British government admits minimal fire safety standards for Grenfell Tower

June 22, 2017 10:30 pm

A woman with a placard that reads “Grenfell victims of Tory politics” marches with other demonstrators through London on June 21, 2017 en route to Parliament Square during an anti-government protest following the deadly fire at Grenfell Tower. (Photo by AFP)

The British government has admitted that hundreds of buildings in England have cladding similar to the Grenfell Tower block that was engulfed by a deadly blaze last week.
A spokeswoman for Prime Minister Theresa May said that approximately 600 high rise buildings bear similar revetment, three of which have so far tested positive as combustible.
“We are in touch with all the local authorities to encourage them to urgently send us the samples and then we will carry out the checks that we need to see where we are with that,” the spokeswoman said on Thursday.
She added, “Obviously nobody will be living in buildings that are unsafe. They will be rehoused if they need to be and landlords will be asked to provide alternative accommodation where that’s possible.”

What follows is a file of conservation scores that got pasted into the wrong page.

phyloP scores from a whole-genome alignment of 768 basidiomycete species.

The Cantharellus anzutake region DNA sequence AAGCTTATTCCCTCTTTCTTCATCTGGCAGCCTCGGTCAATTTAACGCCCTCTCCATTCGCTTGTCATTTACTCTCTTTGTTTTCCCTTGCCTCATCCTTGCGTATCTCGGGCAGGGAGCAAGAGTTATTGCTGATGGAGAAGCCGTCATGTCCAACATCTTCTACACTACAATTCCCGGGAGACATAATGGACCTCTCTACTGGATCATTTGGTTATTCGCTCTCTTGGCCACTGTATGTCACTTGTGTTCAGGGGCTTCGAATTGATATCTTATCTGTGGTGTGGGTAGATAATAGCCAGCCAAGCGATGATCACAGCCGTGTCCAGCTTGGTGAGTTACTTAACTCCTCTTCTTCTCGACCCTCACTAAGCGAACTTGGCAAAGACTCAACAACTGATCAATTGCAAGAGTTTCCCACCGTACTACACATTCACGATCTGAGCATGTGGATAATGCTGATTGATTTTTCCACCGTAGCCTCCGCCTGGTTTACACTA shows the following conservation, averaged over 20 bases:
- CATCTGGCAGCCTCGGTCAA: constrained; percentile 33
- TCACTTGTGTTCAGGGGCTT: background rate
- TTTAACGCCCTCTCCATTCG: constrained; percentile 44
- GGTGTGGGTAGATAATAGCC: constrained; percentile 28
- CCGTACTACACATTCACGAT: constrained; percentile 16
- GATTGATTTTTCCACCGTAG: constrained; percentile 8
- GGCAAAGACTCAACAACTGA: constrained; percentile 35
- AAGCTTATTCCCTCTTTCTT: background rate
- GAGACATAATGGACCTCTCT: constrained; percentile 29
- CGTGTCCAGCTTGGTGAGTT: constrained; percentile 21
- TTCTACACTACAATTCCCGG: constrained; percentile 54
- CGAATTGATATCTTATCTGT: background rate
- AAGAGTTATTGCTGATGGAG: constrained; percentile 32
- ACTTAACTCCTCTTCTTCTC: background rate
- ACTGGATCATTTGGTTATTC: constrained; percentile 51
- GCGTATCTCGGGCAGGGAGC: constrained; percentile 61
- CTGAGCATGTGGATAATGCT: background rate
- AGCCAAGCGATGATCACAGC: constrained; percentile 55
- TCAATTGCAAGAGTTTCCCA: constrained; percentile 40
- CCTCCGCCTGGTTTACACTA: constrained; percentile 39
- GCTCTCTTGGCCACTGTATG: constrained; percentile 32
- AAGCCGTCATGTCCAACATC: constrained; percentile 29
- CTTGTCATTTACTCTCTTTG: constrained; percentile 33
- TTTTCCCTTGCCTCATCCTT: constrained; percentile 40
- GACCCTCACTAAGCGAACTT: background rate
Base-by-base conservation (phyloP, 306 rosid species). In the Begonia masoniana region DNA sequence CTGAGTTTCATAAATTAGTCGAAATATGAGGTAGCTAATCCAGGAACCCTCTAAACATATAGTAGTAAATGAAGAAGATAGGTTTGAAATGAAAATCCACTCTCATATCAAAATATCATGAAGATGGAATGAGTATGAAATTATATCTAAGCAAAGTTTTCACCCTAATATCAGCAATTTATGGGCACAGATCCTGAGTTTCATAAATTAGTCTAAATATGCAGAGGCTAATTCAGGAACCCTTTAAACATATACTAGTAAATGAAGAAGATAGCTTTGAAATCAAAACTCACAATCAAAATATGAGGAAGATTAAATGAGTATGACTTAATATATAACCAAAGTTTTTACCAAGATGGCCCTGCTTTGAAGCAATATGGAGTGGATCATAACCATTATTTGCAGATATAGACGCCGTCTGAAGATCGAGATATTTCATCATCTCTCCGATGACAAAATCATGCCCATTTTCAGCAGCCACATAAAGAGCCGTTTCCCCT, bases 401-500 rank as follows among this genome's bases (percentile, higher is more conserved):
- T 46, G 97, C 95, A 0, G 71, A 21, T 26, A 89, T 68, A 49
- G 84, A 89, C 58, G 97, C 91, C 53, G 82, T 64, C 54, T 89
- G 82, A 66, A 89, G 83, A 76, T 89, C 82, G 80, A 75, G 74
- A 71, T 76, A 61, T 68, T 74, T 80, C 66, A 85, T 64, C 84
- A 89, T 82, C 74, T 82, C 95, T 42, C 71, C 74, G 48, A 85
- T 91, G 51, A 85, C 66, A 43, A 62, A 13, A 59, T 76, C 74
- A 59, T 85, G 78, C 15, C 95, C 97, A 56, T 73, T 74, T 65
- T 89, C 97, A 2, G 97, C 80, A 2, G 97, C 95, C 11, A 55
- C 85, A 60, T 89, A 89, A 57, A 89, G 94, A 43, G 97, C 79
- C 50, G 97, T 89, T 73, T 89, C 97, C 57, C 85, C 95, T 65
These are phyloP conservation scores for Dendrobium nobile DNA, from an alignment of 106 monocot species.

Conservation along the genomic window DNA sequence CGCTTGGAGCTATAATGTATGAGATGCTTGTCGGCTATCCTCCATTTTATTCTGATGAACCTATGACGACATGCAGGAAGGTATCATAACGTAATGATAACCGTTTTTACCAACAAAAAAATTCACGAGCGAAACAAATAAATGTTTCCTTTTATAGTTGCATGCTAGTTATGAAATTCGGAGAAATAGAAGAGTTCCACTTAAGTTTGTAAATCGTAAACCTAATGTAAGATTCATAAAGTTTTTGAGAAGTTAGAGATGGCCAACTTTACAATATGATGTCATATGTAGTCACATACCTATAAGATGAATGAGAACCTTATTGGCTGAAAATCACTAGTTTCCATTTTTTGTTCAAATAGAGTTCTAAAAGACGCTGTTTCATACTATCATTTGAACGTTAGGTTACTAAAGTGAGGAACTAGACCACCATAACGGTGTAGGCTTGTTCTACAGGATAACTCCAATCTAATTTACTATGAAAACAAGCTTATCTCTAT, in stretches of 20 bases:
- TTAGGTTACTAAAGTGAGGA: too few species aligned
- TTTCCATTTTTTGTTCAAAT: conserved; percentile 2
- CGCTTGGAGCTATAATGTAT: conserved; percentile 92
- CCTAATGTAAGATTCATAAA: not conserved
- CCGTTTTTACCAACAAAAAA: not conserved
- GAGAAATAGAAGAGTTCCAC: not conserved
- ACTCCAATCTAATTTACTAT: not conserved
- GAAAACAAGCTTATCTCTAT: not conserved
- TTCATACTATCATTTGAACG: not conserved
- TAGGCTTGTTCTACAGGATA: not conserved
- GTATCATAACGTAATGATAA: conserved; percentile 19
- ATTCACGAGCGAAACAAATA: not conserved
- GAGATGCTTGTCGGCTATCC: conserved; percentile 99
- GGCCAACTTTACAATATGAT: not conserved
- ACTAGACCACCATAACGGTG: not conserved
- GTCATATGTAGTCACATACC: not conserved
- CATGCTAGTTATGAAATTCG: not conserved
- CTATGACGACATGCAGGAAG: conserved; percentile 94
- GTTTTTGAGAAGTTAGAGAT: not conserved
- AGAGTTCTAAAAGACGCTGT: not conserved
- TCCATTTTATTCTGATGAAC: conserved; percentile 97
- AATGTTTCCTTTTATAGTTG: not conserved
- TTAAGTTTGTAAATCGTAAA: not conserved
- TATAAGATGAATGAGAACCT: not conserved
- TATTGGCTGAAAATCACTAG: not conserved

Downing Street is under harsh criticism for minimal fire safety standards and failure in curbing the Grenfell tower blaze.

The cladding on the 24-story Grenfell Tower block in London has been widely blamed for the quick spread of the flames in the 120-apartment building. (Photo by AFP)

May faced overwhelming pressure after it was revealed that Gavin Barwell, the former housing minister who was recently appointed as the prime minister’s adviser, had failed to OK a fire safety review request he had received.
The Kensington and Chelsea London Borough Council, which own the tower, has been accused of using a banned cladding material during the £8.6m refurbishment of the tower. The material has been blamed for the fire’s quick spread to all floors.
Nicholas Holgate, Council chief of Kensington and Chelsea, stepped down on Wednesday after coming under fire for the borough’s handling of the last week blaze.
In a statement, Holgate said the deadly fire was “heart-breaking” but he had to resign to avoid causing a “distraction.”
“Despite my wish to have continued, in very challenging circumstances, to lead on the executive responsibilities of the council, I have decided that it is better to step down from my role, once an appropriate successor has been appointed,” said Holgate, who took on the job in 2014.
Premier May has apologized for shortcomings in the response to the tragedy and pledged to provide more support for the victims. At least 79 people were killed in the incident.
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